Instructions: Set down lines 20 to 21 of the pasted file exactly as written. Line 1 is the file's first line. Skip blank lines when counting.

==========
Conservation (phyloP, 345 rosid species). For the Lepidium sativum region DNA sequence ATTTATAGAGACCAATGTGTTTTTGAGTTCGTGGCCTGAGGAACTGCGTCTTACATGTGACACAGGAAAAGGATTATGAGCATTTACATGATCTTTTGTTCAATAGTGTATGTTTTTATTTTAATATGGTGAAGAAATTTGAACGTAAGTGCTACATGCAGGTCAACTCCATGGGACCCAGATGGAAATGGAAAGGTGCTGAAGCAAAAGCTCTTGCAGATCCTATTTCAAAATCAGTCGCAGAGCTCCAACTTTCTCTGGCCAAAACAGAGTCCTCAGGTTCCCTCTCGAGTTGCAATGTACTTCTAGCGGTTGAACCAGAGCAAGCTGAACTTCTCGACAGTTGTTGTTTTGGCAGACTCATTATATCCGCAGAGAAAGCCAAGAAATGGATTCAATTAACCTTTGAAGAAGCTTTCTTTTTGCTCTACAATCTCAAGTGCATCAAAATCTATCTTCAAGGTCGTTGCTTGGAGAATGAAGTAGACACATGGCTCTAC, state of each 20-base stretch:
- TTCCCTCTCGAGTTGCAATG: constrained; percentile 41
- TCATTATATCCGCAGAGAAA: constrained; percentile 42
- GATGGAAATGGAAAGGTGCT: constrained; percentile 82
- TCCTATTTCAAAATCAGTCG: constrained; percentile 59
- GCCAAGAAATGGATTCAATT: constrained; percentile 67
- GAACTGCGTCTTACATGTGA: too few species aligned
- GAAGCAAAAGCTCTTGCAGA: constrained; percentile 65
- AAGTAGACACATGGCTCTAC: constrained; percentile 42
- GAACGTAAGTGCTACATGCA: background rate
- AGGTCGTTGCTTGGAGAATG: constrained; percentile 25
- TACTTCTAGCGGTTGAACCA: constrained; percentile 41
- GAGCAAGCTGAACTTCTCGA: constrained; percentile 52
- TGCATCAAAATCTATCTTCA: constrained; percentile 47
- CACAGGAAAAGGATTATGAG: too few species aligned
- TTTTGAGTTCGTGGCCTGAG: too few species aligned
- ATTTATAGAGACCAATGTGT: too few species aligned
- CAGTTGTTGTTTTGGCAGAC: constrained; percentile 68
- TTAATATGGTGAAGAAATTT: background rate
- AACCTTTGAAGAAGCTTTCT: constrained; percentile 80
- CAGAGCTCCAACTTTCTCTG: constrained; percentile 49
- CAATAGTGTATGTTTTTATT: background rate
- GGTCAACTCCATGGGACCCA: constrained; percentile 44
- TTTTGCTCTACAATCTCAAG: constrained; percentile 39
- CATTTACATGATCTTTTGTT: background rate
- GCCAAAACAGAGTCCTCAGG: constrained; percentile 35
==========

- AACCTTTGAAGAAGCTTTCT: constrained; percentile 80
- CAGAGCTCCAACTTTCTCTG: constrained; percentile 49